Welcome to the Net.

“And there. All finished,” the doctor spoke triumphantly as he lifted the surgical solder from her arm. He removed his safety glasses and motioned for her to do the same. “Now, because of the area is essentially cauterized, you are all sealed up, but don’t think that means you’re fully healed. I still want you to avoid getting it wet for at least a week. After the skin is healed you can go back to taking showers, swimming, going to the beach; you won’t even have to change how you wash your hands. The port is water tight and will prevent anything you don’t want from getting in there. I do recommend that you give it a little swipe with a Q-tip if you get particularly dirty. Can never be too careful, considering this port is wired directly into your nervous system.”

The young girl stared down at the tiny rectangular port now implanted in her wrist. She turned her arm over and over, flexing her hand up and down. It was a little sore and she could feel an unusual tightness where the synthetic nerves connected to her actual nerves.

“That tightness will go away in a few days,” the doctor said, “so be sure to get it a rest. We wouldn’t want to pull apart the connections while they’re still grafting.” He spun away from her, fiddled at his computer then turned back, holding a thin, black cable. “Okay, ready for our first upload?” She nodded nervously. He took her by the hand, palm up and gently pulled the skin tight around her wrist. He held up the flat connector on the cable, “Now you see these two little buttons on the side? That’s your release. All types of connections, whether you choose to go wired or use a wireless receptor, will have these buttons. You have to press them every time you plug or unplug to retract the anchors. The anchors make it so the plug can’t accidentally slip out or anything. If you don’t retract, you could tear the water tight seal inside the port or rip the entire graft itself. It’s nothing we can’t repair, but it will hurt like hell and you’ll need to be re-grafted immediately.” She nodded obediently. “Okay, so when I plug in, you’re going to feel a sort of tingly sensation going up your arm and into your head and chest. Then you’ll see a connection indicator sort of just floating in the air, up and to the left in your peripheral vision. Don’t try looking directly at it, you’ll never actually catch it. That way it won’t interfere with your normal vision. A green box means it’s ready, a blue circle means it’s processing, and a red x means an error. Depending on what programs you’re using, sometimes there will be a drop down menu that will appear and disappear more in the focus of your vision. It’s just like the e-glasses that you’re used to. The interface is basically the same, only now it’s all in your head instead of a mobile display. Alright, here we go.”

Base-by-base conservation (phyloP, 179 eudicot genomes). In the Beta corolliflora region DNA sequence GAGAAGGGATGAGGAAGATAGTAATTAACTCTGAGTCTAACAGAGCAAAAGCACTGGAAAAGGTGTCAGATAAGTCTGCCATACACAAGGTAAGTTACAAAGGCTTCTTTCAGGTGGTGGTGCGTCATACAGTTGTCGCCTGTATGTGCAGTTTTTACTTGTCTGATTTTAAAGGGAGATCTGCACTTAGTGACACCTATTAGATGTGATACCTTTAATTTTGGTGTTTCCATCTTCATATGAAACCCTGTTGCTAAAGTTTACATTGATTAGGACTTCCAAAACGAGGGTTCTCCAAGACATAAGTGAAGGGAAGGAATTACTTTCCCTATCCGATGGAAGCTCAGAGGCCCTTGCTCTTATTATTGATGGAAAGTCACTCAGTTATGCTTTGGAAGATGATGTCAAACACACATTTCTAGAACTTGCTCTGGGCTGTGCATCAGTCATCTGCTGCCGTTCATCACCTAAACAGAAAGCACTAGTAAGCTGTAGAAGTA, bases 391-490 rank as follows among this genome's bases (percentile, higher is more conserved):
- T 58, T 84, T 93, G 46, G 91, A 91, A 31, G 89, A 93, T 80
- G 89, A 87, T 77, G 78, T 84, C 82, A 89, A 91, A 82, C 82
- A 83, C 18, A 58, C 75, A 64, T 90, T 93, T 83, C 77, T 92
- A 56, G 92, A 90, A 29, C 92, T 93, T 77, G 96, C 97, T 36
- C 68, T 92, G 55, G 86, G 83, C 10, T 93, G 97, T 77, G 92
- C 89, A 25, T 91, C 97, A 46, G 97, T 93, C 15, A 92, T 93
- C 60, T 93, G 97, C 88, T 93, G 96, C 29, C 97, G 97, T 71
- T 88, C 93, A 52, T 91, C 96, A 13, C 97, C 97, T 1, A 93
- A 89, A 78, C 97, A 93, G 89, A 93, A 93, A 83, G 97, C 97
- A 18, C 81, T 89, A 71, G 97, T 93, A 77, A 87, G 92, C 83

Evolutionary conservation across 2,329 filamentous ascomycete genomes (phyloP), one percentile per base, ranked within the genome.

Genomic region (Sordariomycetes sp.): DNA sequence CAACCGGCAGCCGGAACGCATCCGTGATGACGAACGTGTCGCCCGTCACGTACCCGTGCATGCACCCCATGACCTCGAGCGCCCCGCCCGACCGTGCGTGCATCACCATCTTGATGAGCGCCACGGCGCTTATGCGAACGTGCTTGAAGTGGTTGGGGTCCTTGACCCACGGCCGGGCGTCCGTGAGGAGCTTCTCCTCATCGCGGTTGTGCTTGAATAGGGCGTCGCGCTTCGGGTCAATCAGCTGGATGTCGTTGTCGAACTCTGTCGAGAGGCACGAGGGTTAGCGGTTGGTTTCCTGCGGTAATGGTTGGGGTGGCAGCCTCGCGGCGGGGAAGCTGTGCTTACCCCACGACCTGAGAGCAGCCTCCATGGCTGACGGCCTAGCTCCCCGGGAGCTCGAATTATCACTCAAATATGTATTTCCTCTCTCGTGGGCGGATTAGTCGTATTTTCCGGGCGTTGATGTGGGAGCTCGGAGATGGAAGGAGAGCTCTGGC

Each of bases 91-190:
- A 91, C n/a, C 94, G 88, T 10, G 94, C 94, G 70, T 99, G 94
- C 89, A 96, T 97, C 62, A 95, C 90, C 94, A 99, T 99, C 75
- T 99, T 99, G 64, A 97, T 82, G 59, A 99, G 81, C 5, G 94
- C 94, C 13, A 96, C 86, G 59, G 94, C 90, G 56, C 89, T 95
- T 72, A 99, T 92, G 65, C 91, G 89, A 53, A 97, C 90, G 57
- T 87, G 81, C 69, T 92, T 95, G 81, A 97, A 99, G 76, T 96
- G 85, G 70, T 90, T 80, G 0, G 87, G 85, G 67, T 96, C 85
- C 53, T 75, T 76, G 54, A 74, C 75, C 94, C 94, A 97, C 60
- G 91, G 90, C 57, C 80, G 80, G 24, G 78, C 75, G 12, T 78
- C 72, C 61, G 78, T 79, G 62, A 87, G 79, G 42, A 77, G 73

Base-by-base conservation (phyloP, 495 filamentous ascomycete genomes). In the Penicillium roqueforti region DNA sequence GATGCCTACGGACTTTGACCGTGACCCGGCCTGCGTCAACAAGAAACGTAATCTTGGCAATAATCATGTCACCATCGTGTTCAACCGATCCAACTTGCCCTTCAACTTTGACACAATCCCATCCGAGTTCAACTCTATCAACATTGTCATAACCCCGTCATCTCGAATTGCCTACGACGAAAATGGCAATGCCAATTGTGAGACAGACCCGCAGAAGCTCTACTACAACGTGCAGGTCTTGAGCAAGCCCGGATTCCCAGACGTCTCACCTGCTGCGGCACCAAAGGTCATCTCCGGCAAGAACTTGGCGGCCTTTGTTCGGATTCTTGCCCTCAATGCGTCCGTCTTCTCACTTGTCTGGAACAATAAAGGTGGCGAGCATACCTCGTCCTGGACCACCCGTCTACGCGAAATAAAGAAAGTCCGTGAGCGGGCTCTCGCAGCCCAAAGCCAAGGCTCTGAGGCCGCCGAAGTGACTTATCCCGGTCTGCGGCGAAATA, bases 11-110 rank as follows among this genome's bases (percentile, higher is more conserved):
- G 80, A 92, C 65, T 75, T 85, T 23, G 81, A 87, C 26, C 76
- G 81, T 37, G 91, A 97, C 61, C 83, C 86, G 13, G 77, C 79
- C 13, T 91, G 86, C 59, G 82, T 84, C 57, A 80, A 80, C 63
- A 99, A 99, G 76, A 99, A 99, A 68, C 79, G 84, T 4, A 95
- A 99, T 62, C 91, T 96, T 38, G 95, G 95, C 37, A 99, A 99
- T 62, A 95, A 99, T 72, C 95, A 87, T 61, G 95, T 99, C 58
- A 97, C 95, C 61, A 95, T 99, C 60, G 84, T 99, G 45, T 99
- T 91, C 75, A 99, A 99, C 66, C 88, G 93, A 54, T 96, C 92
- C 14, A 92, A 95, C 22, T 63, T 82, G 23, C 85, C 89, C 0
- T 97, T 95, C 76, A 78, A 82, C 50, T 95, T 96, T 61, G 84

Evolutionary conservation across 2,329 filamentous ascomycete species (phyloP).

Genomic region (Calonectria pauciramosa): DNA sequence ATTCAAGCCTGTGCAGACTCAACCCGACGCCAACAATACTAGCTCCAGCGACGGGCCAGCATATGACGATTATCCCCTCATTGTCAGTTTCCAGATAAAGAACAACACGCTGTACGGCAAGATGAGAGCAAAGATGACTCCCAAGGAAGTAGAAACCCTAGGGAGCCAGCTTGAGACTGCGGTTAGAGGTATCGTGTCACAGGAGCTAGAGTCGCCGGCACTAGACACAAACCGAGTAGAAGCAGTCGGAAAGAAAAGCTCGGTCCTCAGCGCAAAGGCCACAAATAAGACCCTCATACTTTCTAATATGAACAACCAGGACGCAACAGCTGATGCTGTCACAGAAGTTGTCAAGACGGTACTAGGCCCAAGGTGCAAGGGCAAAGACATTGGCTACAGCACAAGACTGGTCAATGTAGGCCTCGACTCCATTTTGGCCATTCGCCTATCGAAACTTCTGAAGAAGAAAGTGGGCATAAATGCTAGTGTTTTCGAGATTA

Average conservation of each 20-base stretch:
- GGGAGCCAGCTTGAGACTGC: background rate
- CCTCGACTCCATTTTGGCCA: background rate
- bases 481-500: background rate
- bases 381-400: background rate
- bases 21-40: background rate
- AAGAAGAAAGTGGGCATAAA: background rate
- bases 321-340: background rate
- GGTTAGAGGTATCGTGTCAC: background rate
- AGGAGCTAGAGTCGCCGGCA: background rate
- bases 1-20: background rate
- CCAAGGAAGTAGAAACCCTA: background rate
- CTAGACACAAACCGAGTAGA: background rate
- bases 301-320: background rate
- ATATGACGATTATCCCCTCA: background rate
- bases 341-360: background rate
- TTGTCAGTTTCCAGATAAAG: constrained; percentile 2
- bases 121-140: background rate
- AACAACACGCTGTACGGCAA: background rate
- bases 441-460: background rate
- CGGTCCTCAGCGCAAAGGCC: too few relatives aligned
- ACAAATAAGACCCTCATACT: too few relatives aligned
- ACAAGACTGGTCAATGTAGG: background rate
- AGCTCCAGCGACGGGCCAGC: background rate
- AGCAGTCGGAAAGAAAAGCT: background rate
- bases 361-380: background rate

He plugged the cable in and she let out a soft sigh of surprise as the signal darted up her arm and into her head. For a moment she felt limp and confused as her nervous system scrambled to make sense of the impulses. A faint blue circle spun just above the doctor’s desk, pulsing for a moment before dissolving into a small green box. Clarity swept over her and she relaxed.  A comfortable, warm sensation started at the crown of her skull and washed over her entirely. She reached up to feet the short hairs on the back of her head where the organic circuit board had been implanted a month earlier.